Agrobiodiversity and languages in danger

I’ve finally been able to obtain the dataset on which UNESCO’s interactive Atlas of the World’s Languages in Danger is based. ((Thanks, Kai.)) In the map below, which you’ll be able to see bigger if you click on it, you can see Chad’s endangered languages (brighter red means more endangered), mashed up with germplasm from Chad listed in Genesys.

Would it be sensible to give particular priority for germplasm collecting to areas where languages are threatened with extinction?

6 Replies to “Agrobiodiversity and languages in danger”

  1. Say more. Why would you prioritize germplasm collecting in areas where languages are threatened with extinction? Instinctively one does feel there should be a link but is there?

    1. I don’t know. It’s a hypothesis, I guess. Certainly, if the language is threatened, indigenous knowledge will be threatened, including IK on agrobiodiversity. And that is surely the first step on the road to losing the agrobiodiversity itself.

  2. I do agree with Luigi. There is knowledge that is particular and specific to a given culture and that of a particular language is certainly a nest for that niche culture. Besides, particular traditional varieties are closely connected to niche cultures. If there isn’t a very direct link there’s certainly a good chance of endangered germplasm and associated endangered language. Worth digging …

  3. I’ve been argumenting with some colleague breeders that at specific levels of scale, ethnic background may be a more potent precursor/predictor of agrobiodiversity than agro-ecologies. Some recent studies hint at that. I’ve been trying to join the database with detailed shapefiles of dominant linguistic groups of Africa at a fairly detailed level, but lack time/resources to dig in further. If someone, self-funded (PhD student…) is interested in an in-depth investigation I’d be willing to spend some time towards joint publications! Or better, host him/her at SotubaGIS, Bamako, Mali.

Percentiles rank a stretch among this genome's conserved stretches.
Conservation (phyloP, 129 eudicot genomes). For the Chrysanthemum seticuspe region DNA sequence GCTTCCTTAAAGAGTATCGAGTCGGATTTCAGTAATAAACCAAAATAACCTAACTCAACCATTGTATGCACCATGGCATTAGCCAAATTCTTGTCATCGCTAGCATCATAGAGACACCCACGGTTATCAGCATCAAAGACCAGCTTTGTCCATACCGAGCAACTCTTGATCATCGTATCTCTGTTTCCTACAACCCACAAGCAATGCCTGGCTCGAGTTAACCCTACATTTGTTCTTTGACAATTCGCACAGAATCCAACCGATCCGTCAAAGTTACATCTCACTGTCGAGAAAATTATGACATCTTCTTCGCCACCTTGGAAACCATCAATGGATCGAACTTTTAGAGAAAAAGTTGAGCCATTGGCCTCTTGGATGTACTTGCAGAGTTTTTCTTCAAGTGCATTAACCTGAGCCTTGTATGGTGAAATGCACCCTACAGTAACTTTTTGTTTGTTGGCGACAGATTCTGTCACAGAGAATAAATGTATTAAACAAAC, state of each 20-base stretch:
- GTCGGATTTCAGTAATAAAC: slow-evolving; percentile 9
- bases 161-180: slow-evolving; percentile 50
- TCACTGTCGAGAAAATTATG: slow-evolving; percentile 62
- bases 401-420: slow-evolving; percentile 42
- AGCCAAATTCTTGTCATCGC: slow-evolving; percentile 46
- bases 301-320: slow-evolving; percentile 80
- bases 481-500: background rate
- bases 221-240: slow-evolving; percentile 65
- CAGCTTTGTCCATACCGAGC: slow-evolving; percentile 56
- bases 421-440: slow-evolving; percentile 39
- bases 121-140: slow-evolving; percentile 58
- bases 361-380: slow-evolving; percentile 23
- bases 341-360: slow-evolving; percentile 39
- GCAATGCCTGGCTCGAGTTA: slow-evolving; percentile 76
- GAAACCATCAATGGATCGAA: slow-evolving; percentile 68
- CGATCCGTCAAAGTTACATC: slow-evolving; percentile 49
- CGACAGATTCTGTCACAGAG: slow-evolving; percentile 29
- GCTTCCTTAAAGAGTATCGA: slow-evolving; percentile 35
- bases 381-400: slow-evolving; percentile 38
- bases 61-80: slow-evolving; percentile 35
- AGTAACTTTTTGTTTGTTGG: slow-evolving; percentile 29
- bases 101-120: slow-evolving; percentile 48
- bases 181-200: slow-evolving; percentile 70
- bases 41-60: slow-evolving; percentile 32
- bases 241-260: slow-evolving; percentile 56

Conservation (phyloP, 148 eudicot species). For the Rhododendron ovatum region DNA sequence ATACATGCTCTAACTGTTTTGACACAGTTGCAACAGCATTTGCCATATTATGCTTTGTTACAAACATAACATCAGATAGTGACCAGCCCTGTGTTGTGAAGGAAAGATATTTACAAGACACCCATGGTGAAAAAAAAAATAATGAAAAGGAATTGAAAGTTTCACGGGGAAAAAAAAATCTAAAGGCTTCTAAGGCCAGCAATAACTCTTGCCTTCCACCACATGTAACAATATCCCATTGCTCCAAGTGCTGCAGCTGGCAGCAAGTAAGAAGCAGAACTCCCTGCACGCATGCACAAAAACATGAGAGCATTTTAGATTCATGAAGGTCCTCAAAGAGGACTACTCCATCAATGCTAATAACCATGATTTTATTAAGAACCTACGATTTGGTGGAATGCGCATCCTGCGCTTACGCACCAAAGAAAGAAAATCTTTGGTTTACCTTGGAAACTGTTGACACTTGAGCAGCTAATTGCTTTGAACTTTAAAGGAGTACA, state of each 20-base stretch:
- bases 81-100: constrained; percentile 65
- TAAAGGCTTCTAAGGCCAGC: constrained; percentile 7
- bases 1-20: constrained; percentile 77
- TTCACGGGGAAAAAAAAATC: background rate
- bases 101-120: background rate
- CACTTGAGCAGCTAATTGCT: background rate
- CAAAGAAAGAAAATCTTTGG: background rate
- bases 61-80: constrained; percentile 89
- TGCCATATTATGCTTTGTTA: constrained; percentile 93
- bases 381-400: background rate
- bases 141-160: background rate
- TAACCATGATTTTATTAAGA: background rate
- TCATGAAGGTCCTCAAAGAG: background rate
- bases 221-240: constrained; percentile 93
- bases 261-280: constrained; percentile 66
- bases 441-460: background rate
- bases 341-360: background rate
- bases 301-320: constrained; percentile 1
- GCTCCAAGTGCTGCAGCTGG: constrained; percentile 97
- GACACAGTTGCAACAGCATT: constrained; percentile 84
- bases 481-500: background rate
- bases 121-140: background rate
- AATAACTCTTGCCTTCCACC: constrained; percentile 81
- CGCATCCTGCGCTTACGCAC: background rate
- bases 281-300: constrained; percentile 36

Pierre C. Sibiry Traore, Remote Sensing Scientist & Head, GIS
    Intl. Crops Res. Inst. for the Semi-Arid Tropics (ICRISAT)
    c/o SotubaGIS, LaboSEP, IER-Sotuba, POB320, Bamako, Mali
    Tel: +223 20223375 (until 3/20/2011: +91 04030713753) / /

  4. Dear Luigi,
    You have a very good point as the degree of threat to a language must be a very strong indicator for the loss of a culture and with it the use and knowledge of the mananegt and use of agricultural biodiversity. It would certainly be an important component of the “early Warning System” that is being discussed to be put in place.


  5. Dear Luigi,

    I agree completely with your point. More specifically, we can be sure that local languages embody knowledge about plants in all the areas that matter to plant breeding: naming, production, storage, distribution, cooking, and nutritional and medical value. For most minor languages, whether threatened or not, there is usually very little recorded detail of usage with respect to plants.

    Furthermore, minority ethnic groups often reside in geographically isolated locations (or habitats) such as higher mountains and valleys, where mono-cultural agricultural production has had less opportunity to take root and displace local crop varieties and local wild vegetation.

    I would expect that the key linguistic indicator is not threat level, but speaking population size – not too large (likely to be associated with monocultural production systems) and not too small (likely to have a very restricted geographical range and knowledge of a relatively limited range of crops and wild plant resources).

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